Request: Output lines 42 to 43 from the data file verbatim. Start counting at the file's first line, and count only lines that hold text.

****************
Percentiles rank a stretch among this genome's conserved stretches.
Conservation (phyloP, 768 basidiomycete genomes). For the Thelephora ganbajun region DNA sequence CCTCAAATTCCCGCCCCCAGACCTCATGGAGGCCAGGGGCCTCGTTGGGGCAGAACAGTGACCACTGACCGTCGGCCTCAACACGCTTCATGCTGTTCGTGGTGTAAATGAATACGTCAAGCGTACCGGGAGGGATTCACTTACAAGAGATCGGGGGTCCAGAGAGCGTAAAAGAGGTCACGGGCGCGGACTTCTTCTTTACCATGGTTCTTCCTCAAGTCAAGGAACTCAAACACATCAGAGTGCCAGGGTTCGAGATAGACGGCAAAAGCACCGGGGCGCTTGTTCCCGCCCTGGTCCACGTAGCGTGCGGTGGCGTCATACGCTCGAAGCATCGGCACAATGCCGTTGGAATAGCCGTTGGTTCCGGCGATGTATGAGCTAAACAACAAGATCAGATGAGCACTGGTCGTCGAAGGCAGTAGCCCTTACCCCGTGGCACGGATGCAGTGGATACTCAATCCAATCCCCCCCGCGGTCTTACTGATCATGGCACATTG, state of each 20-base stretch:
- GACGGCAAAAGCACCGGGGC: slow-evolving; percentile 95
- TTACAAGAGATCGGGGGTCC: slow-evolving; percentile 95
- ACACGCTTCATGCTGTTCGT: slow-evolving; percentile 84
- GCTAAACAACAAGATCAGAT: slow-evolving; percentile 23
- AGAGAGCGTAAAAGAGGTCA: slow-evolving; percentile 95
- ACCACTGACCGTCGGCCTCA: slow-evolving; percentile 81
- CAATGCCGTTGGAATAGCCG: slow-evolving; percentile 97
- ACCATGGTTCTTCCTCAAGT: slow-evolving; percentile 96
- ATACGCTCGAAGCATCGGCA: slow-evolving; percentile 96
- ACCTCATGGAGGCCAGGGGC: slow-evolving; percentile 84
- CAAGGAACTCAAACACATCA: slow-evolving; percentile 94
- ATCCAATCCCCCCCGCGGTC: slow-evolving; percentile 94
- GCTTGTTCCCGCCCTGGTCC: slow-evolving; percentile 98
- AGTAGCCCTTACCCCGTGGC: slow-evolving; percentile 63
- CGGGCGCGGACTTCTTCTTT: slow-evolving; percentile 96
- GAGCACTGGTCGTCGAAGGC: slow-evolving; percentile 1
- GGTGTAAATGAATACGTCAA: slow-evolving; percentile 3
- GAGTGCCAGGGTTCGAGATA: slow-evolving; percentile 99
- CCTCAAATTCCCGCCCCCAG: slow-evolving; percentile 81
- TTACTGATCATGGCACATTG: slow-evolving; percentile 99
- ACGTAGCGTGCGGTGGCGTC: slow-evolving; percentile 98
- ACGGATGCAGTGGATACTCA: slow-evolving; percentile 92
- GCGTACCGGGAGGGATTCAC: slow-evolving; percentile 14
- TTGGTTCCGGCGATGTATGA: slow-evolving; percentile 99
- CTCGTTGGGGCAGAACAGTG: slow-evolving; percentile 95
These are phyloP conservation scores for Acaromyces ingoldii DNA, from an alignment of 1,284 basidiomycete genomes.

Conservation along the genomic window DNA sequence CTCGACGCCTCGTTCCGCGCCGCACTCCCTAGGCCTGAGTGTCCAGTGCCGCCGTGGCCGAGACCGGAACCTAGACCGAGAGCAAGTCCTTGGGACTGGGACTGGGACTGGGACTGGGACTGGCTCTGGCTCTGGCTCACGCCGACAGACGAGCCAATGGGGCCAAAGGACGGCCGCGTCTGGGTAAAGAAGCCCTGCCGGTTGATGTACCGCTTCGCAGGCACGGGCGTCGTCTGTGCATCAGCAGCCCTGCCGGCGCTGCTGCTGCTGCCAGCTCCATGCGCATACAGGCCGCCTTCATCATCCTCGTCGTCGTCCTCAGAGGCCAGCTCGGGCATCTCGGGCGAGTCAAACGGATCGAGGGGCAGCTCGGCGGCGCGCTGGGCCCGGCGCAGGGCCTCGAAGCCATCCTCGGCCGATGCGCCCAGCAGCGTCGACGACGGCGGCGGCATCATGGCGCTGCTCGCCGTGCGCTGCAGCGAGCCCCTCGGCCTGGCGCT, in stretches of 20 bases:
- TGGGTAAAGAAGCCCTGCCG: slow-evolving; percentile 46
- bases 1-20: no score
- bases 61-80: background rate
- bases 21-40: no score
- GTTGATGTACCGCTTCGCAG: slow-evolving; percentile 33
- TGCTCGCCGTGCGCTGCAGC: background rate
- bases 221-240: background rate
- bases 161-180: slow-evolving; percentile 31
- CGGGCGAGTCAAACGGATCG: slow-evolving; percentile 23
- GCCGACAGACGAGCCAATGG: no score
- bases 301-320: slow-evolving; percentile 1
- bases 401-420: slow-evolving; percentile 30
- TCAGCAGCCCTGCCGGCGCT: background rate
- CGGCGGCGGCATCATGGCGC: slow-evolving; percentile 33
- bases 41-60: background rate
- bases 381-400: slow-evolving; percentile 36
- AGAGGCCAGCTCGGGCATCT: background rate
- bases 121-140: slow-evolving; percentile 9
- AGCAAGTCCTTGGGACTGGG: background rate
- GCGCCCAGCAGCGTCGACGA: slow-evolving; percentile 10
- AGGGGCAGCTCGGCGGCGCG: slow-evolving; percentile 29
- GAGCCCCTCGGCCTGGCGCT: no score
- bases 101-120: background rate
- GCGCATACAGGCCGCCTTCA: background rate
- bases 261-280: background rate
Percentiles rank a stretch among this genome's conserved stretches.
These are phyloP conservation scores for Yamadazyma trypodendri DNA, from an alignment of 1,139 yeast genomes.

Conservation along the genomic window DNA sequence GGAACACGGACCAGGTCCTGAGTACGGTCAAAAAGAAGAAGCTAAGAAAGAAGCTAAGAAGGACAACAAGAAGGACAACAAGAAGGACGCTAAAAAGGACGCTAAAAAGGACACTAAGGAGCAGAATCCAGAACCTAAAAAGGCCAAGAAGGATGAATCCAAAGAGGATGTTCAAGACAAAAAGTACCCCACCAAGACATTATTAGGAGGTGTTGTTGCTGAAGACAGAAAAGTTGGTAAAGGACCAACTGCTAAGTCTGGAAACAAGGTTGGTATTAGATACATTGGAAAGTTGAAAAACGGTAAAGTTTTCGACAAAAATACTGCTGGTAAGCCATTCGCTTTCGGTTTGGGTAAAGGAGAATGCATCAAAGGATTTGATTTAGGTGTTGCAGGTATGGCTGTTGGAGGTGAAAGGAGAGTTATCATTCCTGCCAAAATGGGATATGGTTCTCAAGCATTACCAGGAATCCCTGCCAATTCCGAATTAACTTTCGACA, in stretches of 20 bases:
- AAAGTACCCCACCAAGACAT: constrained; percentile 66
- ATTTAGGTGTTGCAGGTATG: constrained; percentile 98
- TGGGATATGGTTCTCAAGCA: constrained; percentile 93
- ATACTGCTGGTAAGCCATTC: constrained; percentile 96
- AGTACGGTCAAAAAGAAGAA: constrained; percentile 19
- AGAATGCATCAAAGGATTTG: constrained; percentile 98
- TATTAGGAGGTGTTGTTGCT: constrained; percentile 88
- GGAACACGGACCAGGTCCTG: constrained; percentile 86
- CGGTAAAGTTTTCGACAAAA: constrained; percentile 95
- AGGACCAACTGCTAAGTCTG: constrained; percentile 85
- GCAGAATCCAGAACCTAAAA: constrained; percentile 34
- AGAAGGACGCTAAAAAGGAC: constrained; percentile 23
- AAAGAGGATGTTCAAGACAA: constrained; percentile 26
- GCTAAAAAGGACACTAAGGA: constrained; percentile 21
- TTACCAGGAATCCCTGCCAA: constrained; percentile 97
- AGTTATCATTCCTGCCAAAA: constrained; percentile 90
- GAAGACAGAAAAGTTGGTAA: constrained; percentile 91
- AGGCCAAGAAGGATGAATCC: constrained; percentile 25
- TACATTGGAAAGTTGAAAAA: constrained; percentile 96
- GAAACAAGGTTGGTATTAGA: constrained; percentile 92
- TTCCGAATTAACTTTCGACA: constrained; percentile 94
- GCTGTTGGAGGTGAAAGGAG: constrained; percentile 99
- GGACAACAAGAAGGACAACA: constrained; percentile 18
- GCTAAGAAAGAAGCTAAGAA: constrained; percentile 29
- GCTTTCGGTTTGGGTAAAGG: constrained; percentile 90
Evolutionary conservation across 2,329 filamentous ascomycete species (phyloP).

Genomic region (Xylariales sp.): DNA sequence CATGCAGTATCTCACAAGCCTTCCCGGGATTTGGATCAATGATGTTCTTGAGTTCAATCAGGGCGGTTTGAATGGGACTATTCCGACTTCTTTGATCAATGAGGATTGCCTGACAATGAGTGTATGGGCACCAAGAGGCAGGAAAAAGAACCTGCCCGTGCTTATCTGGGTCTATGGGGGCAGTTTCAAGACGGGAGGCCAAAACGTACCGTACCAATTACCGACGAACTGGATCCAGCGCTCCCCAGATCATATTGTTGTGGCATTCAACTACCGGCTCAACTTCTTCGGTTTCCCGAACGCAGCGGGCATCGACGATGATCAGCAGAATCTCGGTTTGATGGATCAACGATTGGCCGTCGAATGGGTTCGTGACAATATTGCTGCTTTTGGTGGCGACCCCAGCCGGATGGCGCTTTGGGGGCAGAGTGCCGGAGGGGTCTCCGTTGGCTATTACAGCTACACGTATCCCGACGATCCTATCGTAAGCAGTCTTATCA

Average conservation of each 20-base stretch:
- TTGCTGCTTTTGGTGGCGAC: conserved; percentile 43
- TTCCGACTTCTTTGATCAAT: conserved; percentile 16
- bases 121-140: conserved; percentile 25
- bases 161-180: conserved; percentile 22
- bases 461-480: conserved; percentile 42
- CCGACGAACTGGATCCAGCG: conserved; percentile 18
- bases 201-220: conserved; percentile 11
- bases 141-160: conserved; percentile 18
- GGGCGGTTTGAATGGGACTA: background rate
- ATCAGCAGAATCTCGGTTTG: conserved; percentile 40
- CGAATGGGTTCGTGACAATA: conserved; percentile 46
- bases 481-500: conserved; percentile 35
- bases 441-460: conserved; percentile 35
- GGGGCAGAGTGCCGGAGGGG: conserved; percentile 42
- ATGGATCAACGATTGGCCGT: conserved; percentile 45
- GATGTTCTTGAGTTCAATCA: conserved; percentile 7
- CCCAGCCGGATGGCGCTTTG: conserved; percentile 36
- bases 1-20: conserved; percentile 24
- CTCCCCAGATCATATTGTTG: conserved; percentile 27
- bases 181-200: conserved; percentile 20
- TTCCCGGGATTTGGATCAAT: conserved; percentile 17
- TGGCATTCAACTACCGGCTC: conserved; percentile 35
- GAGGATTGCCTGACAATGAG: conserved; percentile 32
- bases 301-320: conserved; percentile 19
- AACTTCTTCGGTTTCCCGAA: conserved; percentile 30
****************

- TCAGCAGCCCTGCCGGCGCT: background rate
- CGGCGGCGGCATCATGGCGC: slow-evolving; percentile 33